"People like you, you, and you: deplorable," the ad says, panning to crowds of Trump's supporters at his rallies. "You know what's deplorable? Hillary Clinton viciously demonizing hard working people like you."

The 30-second spot is set to run in Ohio, Pennsylvania, North Carolina, and Florida. Watch it, below. Becca Stanek

April 15, 2016

Sen. Bernie Sanders is wasting no time resuming his attacks on "Washington politicians" who are "paid over $200,000 an hour for speeches" after Thursday night's debate with Hillary Clinton. In a new ad released Friday — which doesn't mention Clinton by name, though it's not hard to read between the lines — Sanders lambasts politicians who are willing to accept exorbitant speaking fees but won't consider raising the minimum wage.

"While Washington politicians are paid over $200,000 an hour for speeches, they oppose raising the living wage to $15 an hour," the ad says. "Two hundred thousand dollars an hour for them. But not even 15 bucks an hour for all Americans. Enough is enough."

With the release of this new campaign spot, Sanders will have to give up bragging rights about never before running a negative campaign ad. You can watch the ad below. Becca Stanek

February 18, 2016

While Bernie Sanders has been applauded for breaking from the traditional campaign ad with his creative and moving TV spots, Hillary Clinton's team has begun to experiment with how to touch viewers, too. Specifically, her newest ad, "Brave," is an appeal to the Hispanic voters in Nevada, where a neck-and-neck race with Sanders appears to be brewing.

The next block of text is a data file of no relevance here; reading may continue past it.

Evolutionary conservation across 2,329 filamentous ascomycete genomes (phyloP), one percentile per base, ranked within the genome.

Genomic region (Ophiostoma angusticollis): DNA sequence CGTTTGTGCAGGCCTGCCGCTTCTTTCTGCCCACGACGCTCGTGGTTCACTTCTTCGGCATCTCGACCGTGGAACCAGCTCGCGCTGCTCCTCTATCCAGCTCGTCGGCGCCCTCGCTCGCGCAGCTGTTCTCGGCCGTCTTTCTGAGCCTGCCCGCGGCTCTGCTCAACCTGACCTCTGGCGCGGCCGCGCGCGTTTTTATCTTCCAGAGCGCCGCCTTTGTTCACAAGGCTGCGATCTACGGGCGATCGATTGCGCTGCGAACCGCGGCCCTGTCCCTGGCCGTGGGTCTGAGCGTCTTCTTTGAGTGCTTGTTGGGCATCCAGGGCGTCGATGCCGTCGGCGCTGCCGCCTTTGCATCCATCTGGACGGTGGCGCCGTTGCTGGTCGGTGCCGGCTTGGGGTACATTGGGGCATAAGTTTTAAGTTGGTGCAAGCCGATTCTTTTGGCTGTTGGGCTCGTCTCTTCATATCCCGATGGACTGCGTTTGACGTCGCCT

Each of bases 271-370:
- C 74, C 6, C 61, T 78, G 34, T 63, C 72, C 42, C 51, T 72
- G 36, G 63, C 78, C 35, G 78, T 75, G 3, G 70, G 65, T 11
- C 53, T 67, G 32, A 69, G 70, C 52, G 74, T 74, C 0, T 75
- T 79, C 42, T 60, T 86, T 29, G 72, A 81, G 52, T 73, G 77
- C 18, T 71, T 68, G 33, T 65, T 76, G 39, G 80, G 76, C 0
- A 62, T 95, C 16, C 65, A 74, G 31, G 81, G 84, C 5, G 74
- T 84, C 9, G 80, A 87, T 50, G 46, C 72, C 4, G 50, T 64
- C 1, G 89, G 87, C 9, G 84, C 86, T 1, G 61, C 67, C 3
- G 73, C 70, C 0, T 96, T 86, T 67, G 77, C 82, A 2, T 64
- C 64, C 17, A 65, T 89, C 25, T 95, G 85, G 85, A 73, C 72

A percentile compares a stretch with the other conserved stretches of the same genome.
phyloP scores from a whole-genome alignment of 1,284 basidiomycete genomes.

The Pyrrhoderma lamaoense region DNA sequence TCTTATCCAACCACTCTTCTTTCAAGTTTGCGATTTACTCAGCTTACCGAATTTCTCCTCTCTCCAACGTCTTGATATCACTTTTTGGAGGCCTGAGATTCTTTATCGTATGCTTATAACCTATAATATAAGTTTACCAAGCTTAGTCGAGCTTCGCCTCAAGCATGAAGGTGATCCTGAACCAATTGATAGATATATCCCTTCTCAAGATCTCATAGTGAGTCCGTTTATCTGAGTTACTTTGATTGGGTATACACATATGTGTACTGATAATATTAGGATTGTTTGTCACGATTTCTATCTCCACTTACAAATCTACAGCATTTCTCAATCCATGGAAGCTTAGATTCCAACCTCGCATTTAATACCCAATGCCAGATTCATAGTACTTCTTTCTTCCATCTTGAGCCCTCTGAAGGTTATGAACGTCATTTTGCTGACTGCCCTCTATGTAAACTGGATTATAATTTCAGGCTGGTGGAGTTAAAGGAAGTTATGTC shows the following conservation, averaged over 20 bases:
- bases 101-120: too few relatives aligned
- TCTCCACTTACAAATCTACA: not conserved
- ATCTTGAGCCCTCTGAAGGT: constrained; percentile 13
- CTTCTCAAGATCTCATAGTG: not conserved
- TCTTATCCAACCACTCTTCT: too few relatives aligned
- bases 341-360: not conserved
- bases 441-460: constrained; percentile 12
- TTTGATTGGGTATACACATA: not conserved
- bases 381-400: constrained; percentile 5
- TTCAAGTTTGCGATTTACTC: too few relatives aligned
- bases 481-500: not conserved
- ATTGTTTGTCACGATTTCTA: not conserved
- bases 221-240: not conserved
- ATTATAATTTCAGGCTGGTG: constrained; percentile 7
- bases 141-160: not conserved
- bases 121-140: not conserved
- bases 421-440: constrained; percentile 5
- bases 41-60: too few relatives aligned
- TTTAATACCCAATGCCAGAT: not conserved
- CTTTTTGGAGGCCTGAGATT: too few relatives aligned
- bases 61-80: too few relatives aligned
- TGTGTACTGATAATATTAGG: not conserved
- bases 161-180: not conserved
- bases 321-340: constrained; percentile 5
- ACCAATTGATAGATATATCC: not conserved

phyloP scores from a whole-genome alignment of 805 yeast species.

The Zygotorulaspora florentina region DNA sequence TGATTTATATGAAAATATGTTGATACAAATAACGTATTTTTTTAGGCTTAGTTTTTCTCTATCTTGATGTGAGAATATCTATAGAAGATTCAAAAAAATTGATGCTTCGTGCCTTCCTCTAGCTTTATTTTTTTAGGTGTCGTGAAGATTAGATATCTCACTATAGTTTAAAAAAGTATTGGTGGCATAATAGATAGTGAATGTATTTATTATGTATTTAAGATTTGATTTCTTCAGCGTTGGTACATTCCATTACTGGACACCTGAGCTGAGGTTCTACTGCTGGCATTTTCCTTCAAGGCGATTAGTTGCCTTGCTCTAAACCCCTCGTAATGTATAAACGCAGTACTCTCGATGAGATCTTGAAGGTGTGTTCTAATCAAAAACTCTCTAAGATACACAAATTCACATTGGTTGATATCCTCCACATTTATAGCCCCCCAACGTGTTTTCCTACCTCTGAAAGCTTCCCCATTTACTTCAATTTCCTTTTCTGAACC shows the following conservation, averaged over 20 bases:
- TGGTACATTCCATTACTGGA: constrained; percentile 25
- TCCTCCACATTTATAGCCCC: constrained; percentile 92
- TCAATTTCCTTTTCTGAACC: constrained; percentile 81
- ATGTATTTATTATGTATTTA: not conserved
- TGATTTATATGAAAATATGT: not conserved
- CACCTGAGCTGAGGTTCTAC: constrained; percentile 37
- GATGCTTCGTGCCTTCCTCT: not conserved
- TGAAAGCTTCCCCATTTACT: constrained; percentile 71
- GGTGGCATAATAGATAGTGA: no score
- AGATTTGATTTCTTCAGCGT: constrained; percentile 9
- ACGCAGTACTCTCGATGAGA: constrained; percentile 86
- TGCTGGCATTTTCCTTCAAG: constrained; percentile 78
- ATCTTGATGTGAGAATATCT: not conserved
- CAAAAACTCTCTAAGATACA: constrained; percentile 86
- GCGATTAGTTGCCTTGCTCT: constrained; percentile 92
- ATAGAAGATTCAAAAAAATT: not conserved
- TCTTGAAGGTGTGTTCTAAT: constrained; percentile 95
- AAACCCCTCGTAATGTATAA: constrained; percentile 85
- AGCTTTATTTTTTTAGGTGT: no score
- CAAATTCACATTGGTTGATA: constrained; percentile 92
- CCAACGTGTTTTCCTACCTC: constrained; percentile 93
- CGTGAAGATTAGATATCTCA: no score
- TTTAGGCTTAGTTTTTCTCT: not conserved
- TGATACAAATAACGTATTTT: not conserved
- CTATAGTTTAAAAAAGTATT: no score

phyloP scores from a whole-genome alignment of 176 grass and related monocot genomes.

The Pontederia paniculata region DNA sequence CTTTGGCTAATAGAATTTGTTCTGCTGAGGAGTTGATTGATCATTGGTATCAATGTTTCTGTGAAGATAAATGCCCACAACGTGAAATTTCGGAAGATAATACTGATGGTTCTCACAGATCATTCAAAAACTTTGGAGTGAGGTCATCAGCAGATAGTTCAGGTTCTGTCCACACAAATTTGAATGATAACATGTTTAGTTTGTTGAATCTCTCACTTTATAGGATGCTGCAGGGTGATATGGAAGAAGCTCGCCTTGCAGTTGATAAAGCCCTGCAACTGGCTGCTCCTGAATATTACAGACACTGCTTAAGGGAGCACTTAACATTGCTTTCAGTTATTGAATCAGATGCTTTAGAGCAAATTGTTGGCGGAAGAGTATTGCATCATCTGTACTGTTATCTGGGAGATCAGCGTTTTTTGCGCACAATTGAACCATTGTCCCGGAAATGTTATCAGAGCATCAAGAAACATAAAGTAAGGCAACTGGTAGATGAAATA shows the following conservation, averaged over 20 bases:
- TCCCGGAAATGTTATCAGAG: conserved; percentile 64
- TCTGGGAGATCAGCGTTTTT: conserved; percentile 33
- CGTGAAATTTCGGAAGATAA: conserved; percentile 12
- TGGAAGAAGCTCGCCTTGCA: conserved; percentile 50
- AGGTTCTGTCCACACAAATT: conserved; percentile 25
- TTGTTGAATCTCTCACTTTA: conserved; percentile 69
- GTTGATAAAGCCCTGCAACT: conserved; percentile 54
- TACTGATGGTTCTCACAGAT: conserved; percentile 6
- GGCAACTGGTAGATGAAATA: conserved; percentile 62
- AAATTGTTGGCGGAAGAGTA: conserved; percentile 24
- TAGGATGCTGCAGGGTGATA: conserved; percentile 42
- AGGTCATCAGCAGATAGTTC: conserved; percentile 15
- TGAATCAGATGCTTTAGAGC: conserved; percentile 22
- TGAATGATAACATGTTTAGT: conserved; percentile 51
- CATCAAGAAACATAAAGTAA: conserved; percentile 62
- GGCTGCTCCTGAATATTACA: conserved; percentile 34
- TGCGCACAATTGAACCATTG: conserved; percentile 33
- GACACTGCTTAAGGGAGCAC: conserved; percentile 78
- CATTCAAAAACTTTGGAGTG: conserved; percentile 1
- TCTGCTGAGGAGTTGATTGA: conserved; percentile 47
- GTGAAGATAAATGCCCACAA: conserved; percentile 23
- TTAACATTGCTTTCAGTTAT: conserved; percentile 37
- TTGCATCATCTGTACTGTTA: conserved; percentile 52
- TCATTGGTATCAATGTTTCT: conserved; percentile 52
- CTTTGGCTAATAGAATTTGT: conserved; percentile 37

As The New York Times writes, the opening scene "not so much [resembles] a polished advertisement as a clip from a reality TV show." The camera is wobbly, the focus imprecise, and the audio rough enough to warrant subtitles. Dated Feb. 14 in Nevada, the ad shows a young girl telling Clinton that her parents have a letter of deportation. She begins to cry.

Clinton calls the girl over and the rest of the ad shows her consoling the child. "You're being very, very brave, and you have to be brave for them, too. Let me do the worrying. I'll do all the worrying, is that a deal?" Clinton says.

Her words visibly leave the room in tears — and no doubt Clinton's campaign is hoping they do the same statewide in Nevada. Watch the unusual ad, below. Jeva Lange

February 11, 2016

In a new campaign ad out Thursday, Democratic presidential candidate Bernie Sanders calls on people of all genders, ethnicities, races, ages, and sexualities to come together and bring his political revolution to the Oval Office. The 60-second ad, released just days after the Vermont senator trounced Democratic opponent Hillary Clinton in the New Hampshire primary, flashes face after face onscreen. The individual faces are then torn in half and put together randomly, in a representation of the unity Sanders urges in the ad.

"When we stand together, as white and black and Hispanic and gay and straight and woman and man. When we stand together and demand that this country works for all us, rather than the few, we will transform America," Sanders says in the ad. "And that is what this campaign is about, is bringing people together."

Watch it. Becca Stanek